by Matt Bowen
July 21, 02011
While we wait for the NFL lockout to finally come to an end, keep in mind that training camp will look and feel differently this season. Beyond the fact that two-a-day sessions could possibly be eliminated, camp itself will be more about teaching, technique and on the field playbook install.
Head coaches will get the credit during the month of August for scripting a schedule that allows for their players to compete while installing their base packages at the same time. We should expect to hear all about it during various training camp reports around the league.
ICONBears O-Line coach Mike Tice will have to put in the work to get first-round pick Gabe Carimi ready for the regular season.
However, it will be the position coaches that do all of the legwork, put in the extra hours and spend every free minute they have working with players.
Without an offseason, these coaches will have to break down technique, bring back longer individual periods in practice and spend more time during correction periods re-teaching the fundamentals of their schemes. And that is with experienced veteran players.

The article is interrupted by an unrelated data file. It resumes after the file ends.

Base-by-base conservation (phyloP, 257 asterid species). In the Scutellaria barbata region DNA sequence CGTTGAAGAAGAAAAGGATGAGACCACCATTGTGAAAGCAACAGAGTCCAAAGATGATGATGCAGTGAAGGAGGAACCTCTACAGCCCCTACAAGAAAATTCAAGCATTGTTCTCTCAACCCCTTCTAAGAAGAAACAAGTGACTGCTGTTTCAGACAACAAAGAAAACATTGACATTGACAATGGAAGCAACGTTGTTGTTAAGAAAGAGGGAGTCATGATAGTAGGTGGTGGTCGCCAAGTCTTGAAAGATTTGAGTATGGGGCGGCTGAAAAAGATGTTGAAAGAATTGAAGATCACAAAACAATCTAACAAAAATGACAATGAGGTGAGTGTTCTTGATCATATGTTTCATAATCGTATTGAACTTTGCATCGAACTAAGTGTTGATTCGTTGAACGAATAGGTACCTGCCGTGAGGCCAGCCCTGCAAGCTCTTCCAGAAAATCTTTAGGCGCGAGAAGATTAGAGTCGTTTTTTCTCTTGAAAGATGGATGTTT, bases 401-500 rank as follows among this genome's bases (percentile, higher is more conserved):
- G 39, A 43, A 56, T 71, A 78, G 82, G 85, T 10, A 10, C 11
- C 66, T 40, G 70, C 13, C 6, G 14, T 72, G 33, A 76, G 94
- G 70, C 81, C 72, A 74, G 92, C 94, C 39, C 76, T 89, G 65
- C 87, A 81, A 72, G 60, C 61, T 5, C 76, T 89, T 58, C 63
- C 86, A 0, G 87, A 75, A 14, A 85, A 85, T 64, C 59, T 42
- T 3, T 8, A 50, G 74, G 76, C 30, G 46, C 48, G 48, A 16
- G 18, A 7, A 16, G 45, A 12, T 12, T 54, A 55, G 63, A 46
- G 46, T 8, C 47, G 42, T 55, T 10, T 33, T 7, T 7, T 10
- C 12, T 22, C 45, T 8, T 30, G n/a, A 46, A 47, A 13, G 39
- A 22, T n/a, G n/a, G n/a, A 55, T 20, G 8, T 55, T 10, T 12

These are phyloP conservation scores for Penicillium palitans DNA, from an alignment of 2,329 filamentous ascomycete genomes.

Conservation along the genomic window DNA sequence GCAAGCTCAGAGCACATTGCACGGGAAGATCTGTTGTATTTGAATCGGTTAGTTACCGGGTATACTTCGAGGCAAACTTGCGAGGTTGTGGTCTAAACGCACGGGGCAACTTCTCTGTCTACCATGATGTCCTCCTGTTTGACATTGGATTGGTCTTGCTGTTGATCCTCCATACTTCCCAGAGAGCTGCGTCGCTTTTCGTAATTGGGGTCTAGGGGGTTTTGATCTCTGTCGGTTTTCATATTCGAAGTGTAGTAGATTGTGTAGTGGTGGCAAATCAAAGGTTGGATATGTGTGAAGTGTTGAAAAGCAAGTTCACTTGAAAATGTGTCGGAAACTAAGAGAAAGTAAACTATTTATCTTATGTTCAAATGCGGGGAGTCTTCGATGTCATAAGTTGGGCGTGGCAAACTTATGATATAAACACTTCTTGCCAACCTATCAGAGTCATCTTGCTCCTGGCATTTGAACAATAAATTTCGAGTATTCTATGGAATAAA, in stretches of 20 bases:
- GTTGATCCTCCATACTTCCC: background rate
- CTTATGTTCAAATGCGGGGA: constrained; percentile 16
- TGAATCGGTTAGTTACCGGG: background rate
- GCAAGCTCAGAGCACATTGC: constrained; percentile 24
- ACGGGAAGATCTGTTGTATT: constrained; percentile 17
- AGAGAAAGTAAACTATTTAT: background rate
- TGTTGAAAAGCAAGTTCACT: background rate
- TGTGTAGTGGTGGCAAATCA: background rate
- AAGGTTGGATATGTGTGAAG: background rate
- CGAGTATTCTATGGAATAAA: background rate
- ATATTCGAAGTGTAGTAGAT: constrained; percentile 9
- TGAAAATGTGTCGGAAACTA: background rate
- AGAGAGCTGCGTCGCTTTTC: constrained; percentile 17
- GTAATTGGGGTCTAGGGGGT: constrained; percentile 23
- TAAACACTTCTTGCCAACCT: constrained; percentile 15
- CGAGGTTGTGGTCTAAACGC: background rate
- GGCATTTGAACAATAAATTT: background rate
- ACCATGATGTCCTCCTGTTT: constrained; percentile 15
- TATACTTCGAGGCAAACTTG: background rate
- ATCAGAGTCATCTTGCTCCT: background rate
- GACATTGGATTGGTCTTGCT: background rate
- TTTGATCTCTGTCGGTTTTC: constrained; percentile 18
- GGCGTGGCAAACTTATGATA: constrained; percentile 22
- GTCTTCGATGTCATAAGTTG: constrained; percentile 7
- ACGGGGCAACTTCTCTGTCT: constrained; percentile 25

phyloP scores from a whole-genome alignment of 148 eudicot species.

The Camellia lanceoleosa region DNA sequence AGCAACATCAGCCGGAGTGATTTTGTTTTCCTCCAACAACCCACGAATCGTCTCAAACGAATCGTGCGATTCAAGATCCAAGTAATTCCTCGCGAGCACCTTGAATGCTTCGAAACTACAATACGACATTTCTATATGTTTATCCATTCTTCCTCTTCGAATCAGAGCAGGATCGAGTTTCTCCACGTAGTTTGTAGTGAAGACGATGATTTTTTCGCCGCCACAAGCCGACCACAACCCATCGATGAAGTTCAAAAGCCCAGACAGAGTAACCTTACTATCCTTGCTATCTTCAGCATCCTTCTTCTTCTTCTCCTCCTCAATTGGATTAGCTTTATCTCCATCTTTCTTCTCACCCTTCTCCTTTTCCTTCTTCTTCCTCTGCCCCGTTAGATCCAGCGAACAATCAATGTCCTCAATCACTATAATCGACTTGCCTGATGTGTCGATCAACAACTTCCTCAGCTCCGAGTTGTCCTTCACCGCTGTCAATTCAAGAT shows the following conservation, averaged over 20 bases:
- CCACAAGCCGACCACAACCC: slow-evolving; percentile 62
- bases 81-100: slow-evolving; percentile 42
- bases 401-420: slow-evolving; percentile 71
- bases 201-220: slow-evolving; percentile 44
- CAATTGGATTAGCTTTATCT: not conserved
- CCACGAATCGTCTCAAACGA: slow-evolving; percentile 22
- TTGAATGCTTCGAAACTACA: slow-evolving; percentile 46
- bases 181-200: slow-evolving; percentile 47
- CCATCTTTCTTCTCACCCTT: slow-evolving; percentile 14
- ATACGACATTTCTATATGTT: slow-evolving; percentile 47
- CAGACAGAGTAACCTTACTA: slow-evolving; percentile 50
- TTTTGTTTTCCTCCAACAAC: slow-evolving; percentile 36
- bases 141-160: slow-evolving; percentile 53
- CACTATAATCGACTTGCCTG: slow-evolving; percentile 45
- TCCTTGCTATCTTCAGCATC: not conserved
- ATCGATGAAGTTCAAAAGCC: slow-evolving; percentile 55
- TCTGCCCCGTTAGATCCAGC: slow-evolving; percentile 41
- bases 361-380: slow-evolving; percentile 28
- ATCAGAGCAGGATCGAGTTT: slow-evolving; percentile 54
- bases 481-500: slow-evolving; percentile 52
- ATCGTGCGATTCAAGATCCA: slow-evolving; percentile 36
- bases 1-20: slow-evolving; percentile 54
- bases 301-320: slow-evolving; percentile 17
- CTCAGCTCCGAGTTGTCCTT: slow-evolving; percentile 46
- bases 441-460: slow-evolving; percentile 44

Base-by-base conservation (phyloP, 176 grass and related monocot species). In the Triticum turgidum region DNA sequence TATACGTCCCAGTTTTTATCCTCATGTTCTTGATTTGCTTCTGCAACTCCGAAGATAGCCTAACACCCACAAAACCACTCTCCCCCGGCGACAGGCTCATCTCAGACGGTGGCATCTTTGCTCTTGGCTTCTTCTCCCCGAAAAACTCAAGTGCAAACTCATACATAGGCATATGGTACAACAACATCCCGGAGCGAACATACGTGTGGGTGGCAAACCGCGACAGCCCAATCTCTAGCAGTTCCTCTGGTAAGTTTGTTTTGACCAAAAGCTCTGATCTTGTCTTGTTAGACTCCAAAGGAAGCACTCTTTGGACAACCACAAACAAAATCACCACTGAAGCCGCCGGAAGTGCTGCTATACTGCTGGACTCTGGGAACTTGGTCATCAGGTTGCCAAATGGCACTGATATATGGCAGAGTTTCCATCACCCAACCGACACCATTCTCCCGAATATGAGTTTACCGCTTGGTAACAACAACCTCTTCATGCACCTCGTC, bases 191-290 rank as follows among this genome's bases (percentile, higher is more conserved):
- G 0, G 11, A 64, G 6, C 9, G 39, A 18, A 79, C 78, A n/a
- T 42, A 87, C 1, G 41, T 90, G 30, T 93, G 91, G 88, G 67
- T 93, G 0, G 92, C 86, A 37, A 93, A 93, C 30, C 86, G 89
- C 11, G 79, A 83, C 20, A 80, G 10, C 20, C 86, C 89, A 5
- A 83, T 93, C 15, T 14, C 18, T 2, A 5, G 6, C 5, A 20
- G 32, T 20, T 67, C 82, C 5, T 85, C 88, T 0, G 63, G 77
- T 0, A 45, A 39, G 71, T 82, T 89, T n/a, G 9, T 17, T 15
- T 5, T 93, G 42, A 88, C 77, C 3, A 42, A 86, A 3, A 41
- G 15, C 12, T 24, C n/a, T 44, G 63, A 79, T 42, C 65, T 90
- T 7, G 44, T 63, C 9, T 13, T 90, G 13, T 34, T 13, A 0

With rookies? Time for these coaches to start working overtime—daily.
In a normal league year, rookies are targeted for extra work. They stay later into the night in film study while the vets run back to their rooms and hit up the team snack in the cafeteria. They come out to practice early (sometimes before the vets even arrive to the locker room) and spend an extra thirty minutes walking through the base routes and coverages.
They never get a free minute, because there is always something to learn.
And in this training camp, time will be key. At lunch, during the rookies' “rest’ time in the mid-afternoon and very late at night in a dark film room watching the same play over and over again. These coaches will have to find time—and utilize that time—to teach as much football as they can.
An example? Take Bears’ O-Line coach Mike Tice. In my opinion, this unit will be one of the hardest hit by the lockout. They improved as the 2010 season progressed, but there is still work to be done. And their first round pick, OT Gabe Carimi from Wisconsin, has the talent to line up as a starter on day one (a position of need for Chicago).
But will he have enough time to learn the system, the techniques and the fundamentals that are required to play at a high level in Mike Martz’s offense? Questions we can ask of any rookie this season.
No doubt this training camp will be unique for both veterans and rookies. But when we get to September and the start of the 2011 season, it might be time to hand out a serious raise to the position coaches throughout the NFL.
They will have earned it.
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